|Population||3,417 (Census 2011)|
|Sovereign state||United Kingdom|
Ahoghill (/əˈhɒhɪl/ or /əˈhɒxɪl/; from Irish Achadh Eochaille 'field of the yew forest') is a large village and civil parish in County Antrim, Northern Ireland, four miles from Ballymena. It is located in the Mid and East Antrim Borough Council area. It had a population of 3,417 people at the 2011 Census.
In early documents, Ahoghill is referred to as Magherahoghill meaning "the plain of the yew forest."
Ahoghill had a population of 3,417 people (1,327 households) at the 2011 Census, an increase of 11.8% on the 2001 Census population of 3,055.
On Census day in 2011:
The 1859 Revival which swept through Ulster has strong connections with Ahoghill. Thousands of ordinary folk had their lives changed at this time. Especially notable is the reports of men and women weeping in the streets of Ahoghill. On Monday 14 March 1859 a thanksgiving service took place in the new First Ahoghill Presbyterian Meetinghouse at which some of the converts from Connor spoke. It was estimated that 3,000 people attended and the commotion was such that the minister ordered the building to be emptied out of fear of the crowded gallery giving way. The crowd spent upwards of three hours in the rain continuing in prayer and praise. The gallery of First Ahoghill still bears the effects of this event; it is visibly sunken to one side.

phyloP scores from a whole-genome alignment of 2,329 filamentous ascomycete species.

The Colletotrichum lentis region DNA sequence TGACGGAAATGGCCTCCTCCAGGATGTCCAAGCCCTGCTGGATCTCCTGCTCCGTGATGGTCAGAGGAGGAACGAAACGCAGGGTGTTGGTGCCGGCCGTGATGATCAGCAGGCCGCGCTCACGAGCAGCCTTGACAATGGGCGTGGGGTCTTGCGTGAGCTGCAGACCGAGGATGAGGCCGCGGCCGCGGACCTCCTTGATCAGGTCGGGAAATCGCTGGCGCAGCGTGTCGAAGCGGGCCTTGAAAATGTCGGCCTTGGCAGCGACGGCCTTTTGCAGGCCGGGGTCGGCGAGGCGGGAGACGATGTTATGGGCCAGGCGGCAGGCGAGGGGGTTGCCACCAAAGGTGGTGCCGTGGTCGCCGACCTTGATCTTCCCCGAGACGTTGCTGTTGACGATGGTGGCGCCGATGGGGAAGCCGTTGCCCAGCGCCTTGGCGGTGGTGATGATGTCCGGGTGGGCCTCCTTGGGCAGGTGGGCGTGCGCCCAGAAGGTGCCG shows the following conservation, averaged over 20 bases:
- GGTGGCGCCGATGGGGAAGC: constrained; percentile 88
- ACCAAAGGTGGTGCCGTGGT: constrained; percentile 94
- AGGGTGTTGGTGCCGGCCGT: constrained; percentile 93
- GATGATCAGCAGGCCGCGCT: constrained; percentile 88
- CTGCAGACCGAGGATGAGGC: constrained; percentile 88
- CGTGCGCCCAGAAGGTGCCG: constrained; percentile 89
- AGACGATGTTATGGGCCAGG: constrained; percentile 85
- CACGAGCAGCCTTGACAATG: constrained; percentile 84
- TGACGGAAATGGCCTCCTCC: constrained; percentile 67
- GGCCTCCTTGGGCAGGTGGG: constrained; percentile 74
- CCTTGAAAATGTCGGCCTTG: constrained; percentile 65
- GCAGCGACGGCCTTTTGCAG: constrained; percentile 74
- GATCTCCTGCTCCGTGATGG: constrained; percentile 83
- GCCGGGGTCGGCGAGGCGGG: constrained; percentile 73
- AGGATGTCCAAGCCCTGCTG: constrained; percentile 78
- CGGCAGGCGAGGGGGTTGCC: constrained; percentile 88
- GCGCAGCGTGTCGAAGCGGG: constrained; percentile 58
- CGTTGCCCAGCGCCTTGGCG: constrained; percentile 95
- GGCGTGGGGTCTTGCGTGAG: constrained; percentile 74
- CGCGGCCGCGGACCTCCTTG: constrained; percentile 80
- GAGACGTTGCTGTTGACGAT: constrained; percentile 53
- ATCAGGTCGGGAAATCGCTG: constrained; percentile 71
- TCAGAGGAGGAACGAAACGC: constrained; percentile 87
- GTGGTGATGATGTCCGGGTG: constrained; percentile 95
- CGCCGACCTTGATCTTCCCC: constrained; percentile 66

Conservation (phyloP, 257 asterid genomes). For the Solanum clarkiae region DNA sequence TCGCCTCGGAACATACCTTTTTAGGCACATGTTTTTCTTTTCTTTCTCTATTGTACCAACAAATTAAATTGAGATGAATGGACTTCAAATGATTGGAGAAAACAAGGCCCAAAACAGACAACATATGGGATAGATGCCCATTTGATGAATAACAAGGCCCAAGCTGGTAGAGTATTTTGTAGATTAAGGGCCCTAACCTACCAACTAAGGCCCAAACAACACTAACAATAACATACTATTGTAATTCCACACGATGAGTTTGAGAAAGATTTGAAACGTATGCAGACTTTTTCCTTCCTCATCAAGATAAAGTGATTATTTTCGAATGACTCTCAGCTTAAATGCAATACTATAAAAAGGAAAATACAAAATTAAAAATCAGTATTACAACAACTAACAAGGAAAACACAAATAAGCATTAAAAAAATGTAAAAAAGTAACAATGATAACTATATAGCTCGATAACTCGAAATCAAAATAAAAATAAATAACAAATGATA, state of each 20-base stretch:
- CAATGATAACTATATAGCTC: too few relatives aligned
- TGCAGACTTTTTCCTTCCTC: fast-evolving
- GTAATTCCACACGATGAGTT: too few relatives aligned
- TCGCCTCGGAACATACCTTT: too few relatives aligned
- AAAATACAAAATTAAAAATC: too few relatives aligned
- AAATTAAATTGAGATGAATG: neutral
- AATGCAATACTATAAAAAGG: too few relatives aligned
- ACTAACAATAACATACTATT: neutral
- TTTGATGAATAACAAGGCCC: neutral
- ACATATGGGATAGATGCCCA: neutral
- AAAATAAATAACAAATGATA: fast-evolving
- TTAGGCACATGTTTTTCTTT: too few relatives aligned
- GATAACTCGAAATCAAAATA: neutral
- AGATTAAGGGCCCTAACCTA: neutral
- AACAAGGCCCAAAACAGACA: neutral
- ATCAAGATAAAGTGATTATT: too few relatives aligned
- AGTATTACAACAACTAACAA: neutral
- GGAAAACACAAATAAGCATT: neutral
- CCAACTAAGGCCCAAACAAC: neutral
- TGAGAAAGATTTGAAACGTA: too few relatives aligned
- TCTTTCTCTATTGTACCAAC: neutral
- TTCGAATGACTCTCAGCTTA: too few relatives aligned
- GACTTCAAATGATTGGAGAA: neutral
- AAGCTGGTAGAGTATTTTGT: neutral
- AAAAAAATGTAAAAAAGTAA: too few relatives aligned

Today Ahoghill has three Presbyterian churches, First Ahoghill on Straid Road, Brookside on Brook Street and Trinity on Church Street. There is also St Colmanell's Church of Ireland on Church Street, a Gospel Hall on Glenhugh Road and a Roman Catholic Chapel on Ballynafie road.
Main article: The Troubles
On 19 April 1977 William Strathearn (39), a Catholic shop owner was shot and killed by the Ulster Volunteer Force (UVF) while at his home in Ahoghill. The murder was carried out by Billy McCaughey who was a UVF member despite also being a former police officer.
The village has seen frequent sectarian attacks, particularly in 2005 when several Catholic families left after attacks on their homes, and is considered a staunchly loyalist area.
See also UDA South East Antrim Brigade.